Inside the mind of Jordan Peele: “Get Out”

Nia Orakwue, Entertainment Editor

Within the film industry, there is little debate that Jordan Peele is well on his way to proving himself as one of the best filmmakers of our generation. His films, which often relay themes of relevant social issues including race, class, identity and privilege. Not only are his films amazing to watch and experience, they deliver incredibly significant and timely messages to the audience.

His most popular and arguably best films, “Get Out” and “US,” both lure the viewer into the story through dark suspense and mystery. The argument of which film is better is obviously very subjective and must take into account the many aspects of the films, not just the entertainment factor.

“Get Out,” featuring Daniel Kaluuya as Chris Washington, and Alison Williams as Rose Armitage, is about an interracial couple who is taking a trip to Rose’s family house. Once they arrive Chris starts to feel uncomfortable with her family and notices some strange things happening. Because of this, he feels the need to “Get Out.” The movie grossed $176,040,665 in total and has won numerous awards including an Academy Award for Best Original Screenplay.

“Us,” featuring Lupita Nyong’o as Adelaide Wilson and Winston Duke as Gabe Wilson. It’s about a family who goes on a family trip to the lake and is haunted by a family identical to themselves. It earned $70.5 million in its first weekend, now the best opening weekend for an original horror film.

“Get Out” focused more specifically on Chris’ experiences with his girlfriend, Rose, and her family. His experiences and struggles were meant to be seen as an example of the complex and deep-rooted dynamics of race in America. Instead of having a more free-to-interpretation-ending, the movie wraps up nicely and very compellingly presents Peele’s message. I think it was a very deliberate point by Peele to not leave room for interpretation in the film because the message he was portraying was so important and relevant that he didn’t want it to be misunderstood or undermined.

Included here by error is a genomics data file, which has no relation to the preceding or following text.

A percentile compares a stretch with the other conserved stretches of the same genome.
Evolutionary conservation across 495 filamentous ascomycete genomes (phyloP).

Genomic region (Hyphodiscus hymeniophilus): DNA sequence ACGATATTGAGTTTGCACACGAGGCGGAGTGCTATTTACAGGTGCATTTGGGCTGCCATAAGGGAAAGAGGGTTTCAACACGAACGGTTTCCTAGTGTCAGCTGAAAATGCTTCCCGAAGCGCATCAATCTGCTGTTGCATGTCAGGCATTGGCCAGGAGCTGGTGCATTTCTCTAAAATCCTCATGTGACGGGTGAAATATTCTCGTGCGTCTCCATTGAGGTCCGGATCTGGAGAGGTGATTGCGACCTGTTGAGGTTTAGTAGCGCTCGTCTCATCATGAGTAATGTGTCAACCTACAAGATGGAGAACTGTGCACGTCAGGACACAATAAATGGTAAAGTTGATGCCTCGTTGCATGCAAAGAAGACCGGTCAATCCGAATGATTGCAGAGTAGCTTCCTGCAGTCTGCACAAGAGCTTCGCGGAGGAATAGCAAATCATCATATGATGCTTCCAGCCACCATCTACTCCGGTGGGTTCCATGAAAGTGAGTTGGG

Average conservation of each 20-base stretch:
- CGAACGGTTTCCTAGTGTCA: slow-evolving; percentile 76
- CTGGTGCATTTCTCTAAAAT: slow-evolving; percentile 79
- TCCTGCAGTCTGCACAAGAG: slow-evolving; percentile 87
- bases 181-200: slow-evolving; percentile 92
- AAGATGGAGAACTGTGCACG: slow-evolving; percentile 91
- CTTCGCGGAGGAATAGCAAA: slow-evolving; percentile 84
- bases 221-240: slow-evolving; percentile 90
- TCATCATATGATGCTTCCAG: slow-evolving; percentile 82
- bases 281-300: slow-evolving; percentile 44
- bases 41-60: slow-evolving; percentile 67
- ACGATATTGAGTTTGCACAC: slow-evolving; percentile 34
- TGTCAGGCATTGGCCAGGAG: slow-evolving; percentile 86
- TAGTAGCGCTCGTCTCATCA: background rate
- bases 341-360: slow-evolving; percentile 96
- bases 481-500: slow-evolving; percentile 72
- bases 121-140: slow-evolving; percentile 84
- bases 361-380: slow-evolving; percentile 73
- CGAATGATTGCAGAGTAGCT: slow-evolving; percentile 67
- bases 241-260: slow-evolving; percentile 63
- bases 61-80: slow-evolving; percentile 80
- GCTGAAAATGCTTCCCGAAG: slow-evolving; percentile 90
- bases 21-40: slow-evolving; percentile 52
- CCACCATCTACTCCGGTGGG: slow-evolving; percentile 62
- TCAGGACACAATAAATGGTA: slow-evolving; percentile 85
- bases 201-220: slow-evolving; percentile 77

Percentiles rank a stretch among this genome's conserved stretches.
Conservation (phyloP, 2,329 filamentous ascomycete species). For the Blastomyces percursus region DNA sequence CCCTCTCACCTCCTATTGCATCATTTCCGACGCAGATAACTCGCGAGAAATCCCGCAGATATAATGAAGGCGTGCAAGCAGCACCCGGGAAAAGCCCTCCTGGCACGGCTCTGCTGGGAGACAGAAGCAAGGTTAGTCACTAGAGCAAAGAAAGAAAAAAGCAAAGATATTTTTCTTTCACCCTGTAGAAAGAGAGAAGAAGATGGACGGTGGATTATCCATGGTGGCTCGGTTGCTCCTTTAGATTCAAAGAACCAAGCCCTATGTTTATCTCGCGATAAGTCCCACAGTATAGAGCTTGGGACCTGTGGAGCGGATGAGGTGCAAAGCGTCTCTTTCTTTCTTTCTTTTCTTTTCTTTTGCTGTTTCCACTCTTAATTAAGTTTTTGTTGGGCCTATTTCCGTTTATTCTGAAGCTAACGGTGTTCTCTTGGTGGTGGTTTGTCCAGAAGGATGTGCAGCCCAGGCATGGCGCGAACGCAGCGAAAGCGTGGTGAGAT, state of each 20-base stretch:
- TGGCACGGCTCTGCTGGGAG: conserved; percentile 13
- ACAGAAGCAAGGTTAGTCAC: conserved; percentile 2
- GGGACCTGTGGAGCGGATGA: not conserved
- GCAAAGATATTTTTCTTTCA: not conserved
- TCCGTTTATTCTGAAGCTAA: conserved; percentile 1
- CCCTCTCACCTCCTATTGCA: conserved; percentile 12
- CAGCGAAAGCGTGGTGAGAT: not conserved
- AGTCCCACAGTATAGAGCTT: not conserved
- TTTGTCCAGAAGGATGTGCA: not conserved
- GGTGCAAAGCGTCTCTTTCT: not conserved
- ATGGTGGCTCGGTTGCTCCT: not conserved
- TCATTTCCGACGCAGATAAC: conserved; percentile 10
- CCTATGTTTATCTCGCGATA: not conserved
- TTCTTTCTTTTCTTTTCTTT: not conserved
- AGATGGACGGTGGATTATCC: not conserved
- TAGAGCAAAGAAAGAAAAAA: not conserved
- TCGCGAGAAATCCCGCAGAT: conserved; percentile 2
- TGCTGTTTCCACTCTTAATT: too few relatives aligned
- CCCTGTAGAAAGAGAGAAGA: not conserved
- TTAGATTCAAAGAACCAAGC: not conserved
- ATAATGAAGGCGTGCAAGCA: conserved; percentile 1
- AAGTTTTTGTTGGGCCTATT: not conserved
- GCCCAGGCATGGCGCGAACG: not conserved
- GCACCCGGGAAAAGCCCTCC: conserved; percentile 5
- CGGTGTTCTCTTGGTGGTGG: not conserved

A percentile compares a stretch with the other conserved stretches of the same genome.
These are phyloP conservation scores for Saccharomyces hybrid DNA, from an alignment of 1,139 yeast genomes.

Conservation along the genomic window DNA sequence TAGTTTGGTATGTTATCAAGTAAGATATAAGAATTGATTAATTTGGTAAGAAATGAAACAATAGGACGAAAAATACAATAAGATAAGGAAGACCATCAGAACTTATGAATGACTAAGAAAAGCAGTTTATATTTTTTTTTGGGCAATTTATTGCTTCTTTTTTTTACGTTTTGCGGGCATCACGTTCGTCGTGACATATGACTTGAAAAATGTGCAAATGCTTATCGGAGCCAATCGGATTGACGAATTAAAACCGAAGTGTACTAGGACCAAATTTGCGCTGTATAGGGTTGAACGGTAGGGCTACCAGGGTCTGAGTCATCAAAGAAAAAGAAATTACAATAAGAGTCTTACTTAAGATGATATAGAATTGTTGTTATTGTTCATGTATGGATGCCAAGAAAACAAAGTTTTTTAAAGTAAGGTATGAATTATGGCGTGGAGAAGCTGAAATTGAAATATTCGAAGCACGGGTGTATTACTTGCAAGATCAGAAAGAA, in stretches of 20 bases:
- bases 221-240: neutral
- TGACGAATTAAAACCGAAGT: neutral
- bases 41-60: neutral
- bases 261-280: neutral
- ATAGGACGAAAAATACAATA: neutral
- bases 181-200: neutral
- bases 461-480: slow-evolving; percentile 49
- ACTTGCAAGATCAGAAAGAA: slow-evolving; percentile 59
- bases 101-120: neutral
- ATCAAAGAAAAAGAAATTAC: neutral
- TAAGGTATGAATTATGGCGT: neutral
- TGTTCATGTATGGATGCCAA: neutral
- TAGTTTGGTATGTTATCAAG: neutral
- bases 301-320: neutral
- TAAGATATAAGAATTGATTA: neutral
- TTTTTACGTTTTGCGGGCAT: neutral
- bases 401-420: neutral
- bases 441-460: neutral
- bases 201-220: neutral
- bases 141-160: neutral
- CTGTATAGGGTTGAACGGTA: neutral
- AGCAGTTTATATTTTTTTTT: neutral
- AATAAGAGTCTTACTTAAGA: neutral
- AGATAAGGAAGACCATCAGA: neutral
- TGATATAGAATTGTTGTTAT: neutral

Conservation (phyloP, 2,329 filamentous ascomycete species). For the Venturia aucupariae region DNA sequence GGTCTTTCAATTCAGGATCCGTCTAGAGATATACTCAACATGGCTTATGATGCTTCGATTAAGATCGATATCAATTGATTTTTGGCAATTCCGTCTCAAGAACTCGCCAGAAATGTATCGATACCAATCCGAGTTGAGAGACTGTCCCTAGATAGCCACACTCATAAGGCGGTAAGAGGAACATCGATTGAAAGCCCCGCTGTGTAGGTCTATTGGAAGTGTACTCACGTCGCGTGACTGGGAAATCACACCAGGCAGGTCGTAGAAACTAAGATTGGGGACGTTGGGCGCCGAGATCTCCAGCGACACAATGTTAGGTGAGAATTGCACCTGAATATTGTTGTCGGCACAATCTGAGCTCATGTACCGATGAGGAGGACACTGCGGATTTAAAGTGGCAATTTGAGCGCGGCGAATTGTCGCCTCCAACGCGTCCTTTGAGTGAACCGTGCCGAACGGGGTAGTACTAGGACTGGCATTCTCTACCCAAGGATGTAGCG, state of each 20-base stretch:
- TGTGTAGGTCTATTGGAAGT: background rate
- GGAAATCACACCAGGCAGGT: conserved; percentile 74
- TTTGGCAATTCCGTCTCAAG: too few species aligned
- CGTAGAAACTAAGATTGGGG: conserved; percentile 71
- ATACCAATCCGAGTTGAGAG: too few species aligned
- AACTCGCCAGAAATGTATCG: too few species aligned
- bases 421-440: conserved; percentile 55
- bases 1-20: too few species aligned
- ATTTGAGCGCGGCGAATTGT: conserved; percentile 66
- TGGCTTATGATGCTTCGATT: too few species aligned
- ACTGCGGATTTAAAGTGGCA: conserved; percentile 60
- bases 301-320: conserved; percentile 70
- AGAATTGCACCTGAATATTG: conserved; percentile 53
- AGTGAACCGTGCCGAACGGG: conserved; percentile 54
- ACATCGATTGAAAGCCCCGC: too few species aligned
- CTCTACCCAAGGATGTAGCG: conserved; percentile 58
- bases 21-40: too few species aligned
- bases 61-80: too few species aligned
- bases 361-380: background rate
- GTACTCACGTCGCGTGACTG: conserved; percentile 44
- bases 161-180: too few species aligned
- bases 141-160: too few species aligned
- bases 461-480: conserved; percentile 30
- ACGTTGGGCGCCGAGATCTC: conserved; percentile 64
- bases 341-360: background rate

“Us” had a more broad storyline that seemed to have global implications in the movie and left the viewer with more questions and loose ends at the end of the movie for to reflect on after the movie is over. I know that having to deeply analyze a film after you leave the theater is a very attractive trait to many moviegoers and is what makes a movie entertaining for many people.

I agree that movies that leave a lot to the imagination and are more open-ended can be very engaging as it forces the viewer to interact with the film and the themes in it. However, for me, the most remarkable part of “Get Out” is the way that it so accurately portrays the fears and concerns that exist for black Americans in a dramatized way. I will admit that the movie does in a way walk you through those experiences, but the thing that makes the movie so great, and arguably better than “Us,” is the incredibly well articulate messages and ideas in it, the representation of a whole communities struggles and the amazingly creative way in which Peele does it. I understand that may not be worth as much as other people, but to me, that is worth more than the additional entertainment factor that is brought with an open-ended storyline.

The beauty of the movie is the message and the fact that it can walk an entire country through the experiences of one discriminated group so that there might be more understanding and empathy even if it is through film.